Salman’s reckoning

Conviction of a movie star sends out an important message of equality before law. But it took a long time coming.

By: Express News Service | Published:May 7, 2015 12:42 am
Salman Khan, Salman khan verdict, salman jail term, salman khan bail, salman khan hit and run verdict bail, salman khan verdict news, salman khan guilty, salman khan hit and run case, salman khan hit and run case verdict, salman hit and run, salman khan hit run case verdict, salman khan court, salman khan court case, salman khan court case verdict, salman khan mumbai court verdict, salman khan hit and run case judgement, salman khan car driver ashok singh, salman khan news, bollywood news, India news One of the highest paid actors in Bollywood, Salman was sentenced for culpable homicide not amounting to murder, driving without licence and other charges.

Salman Khan, movie star, has been found guilty of culpable homicide, among other offences, and sentenced to five years in prison by a Mumbai sessions court. The verdict in the 2002 hit-and-run case sends out a powerful message, that the law will not bend for the rich and influential, that the impunity that comes with privilege and entitlement will not, in the end, prevail. It is a message that should travel from Mumbai to Moga, where individuals driving a bus owned by Punjab’s ruling political family seemed to have felt emboldened to molest and kill a teenage girl, and the local MLA called it “god’s will”. But for all its heartening import, justice has taken too long for the victims of the hit-and-run case.

On September 28, 2002, the actor’s car reportedly careened on to a pavement in Bandra, killing one person and injuring four. In the years to come, the victims would have to negotiate a judicial process that ran into roadblocks every step of the way. First, the application of Section 304 (ii) of the IPC, holding Salman Khan guilty of culpable homicide, was questioned. Included in the police chargesheet of October 2002, it was challenged first in the sessions court, then in the Bombay High Court and finally in the Supreme Court. It would be a decade before the additional chief metropolitan magistrate invoked culpable homicide again and referred the case to the sessions court.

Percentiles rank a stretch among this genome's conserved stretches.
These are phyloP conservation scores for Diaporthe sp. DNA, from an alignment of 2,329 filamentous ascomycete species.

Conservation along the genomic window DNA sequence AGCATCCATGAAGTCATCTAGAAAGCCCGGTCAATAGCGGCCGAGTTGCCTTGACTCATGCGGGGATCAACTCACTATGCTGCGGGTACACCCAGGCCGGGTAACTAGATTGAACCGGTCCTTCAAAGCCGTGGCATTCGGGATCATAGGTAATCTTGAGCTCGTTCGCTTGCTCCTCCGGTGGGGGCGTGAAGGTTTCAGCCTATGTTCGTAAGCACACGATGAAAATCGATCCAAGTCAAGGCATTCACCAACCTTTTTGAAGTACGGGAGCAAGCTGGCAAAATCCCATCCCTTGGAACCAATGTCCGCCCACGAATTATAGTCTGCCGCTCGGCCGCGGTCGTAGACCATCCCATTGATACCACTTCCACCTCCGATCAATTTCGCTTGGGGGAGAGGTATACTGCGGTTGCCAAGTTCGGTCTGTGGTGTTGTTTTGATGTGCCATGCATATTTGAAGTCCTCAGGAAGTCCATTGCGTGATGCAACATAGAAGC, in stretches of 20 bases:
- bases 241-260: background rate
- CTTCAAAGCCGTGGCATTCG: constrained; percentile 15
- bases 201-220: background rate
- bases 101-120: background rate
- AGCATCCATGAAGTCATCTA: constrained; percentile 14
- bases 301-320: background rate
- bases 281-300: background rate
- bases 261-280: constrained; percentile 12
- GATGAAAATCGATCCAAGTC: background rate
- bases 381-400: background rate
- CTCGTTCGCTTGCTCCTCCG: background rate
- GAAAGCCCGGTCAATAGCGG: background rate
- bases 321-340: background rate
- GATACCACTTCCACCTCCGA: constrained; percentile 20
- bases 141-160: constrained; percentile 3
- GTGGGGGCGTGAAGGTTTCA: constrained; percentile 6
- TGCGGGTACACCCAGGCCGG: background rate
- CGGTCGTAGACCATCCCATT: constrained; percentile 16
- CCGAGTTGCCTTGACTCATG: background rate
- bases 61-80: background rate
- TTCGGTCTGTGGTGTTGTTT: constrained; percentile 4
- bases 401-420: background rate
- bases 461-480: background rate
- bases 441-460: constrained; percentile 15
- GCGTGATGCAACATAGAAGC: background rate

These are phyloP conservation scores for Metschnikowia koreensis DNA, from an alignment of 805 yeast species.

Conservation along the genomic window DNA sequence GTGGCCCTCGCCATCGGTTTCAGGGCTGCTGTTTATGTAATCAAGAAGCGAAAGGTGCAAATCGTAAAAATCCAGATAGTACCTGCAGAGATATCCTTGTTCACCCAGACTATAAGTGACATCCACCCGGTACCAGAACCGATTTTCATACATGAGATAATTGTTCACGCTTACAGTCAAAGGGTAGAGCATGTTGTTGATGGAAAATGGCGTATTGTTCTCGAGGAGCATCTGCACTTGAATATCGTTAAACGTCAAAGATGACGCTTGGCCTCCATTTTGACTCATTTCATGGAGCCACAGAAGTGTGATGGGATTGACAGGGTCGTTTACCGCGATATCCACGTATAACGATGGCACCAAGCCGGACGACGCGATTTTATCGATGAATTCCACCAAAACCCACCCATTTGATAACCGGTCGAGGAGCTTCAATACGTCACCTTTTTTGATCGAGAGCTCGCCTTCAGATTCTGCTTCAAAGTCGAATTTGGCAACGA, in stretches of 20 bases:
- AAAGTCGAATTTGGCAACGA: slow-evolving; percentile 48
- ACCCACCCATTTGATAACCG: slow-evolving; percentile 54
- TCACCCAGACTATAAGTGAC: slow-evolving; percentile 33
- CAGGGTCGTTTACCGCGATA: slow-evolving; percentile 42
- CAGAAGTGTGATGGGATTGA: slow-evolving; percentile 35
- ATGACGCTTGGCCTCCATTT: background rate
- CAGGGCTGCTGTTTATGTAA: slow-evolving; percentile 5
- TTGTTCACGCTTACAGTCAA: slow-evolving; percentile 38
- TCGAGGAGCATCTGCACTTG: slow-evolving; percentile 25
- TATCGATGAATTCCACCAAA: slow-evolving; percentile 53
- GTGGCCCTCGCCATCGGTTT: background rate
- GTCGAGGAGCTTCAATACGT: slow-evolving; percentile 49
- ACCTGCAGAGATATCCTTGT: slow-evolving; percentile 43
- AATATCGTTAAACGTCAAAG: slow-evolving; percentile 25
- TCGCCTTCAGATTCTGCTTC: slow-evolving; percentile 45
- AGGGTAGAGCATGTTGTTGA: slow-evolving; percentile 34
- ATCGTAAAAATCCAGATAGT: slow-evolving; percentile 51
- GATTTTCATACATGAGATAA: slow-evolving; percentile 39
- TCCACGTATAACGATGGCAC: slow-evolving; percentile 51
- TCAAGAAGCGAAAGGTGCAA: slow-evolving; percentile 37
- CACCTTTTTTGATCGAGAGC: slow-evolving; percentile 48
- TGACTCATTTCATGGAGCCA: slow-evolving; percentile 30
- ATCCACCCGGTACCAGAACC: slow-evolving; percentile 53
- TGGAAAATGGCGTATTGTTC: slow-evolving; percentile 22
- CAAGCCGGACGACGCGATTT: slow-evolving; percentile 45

Second, evidence showing the actor was drunk at the time of the incident was cast into doubt. Third, testimonies in the case painted a changing picture. A key police witness turned hostile and died in 2007. In 2014, case files disappeared from the Bandra police station and 63 original statements of witnesses were reported missing. In the last stages of the case, the actor’s driver suddenly came forward to say he had been the person at the wheel. It took 13 years for a judge to finally tell Salman Khan, “You were driving the car, without a licence and you were under the influence of alcohol”.

Yet this was a high-profile case, fought in the public eye and followed intently, which might have guided it towards closure, howsoever delayed. For every instance of closure, there are thousands of others snaking their way into judicial oblivion. In 2013, there were 9.71 million criminal cases pending before the judiciary, and the completion rate for cases was only 13.19 per cent. An understaffed judiciary creaks under the weight of cases, and tardy investigative processes have compounded the problem. The conviction of a movie star puts this reality in the limelight.

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  1. M
    mohit kumar
    May 7, 2015 at 1:15 pm
    The judgment is significant as it underlines that the celebrity impunity is not a precedent in Indian context. Admittedly, it delivers late but it delivers with a message that law will tread its own course without bending for anyone of whatever stature. This particular judgment should be though viewed from a different prism. It has again opened the same plethora of questions over which incessant debate keeps going on without any concrete solutions and steps being taken for. The functional, insutional, infrastructural lacunae in the judiciary are looming large and they are impacting the common man in a significant manner. If a criminal case involving a celebrity gets its judgment in 13 years, then spare a thought for an innocent common man/woman who is rotting as undertrials for years in inhumane conditions and we talk about “being human”. The overburdened judiciary with understaffed personnel, the tardy investigation, poor marriage with e-judiciary, poor infrastructural expansion needs to be addressed at the earliest. We, the people of India have utmost regard for our justice system but if the elements of the system act in a om and disjointed fashion, then such faith and trust gradually erodes.Without compromising with the cardinal values, the judiciary must work in a dynamic and smooth manner. Justice shouldn’t be hurried also and at the same time not dela also.
  2. C
    May 7, 2015 at 4:48 pm
    If the judgement is correct can Salman be tried for Perjury as he claimed that he was not driving! so his driver must be tried for Perjury!
  3. N
    Nichole Ballawarr
    May 8, 2015 at 4:32 pm
    Conviction - law defining a person's guilt , likewise. His fan following is shattered by the verdict of the SC of Mumbai , others thinking ' INHUMAN ACTS DAUBBED WITH BEING HUMAN TAG ' Conclusively, this a more of a historic verdict and an anxietial sigh upon those who try to retaliate the matters by bribery and bait. It evidently defines law , which in this era of 'Social Stratification ' judgements and courts hold a hierarchical status. Because ‪#‎onbeinghuman‬ with miscreant doesn't smear the acts even if they are non deliberate at least in court's conscious.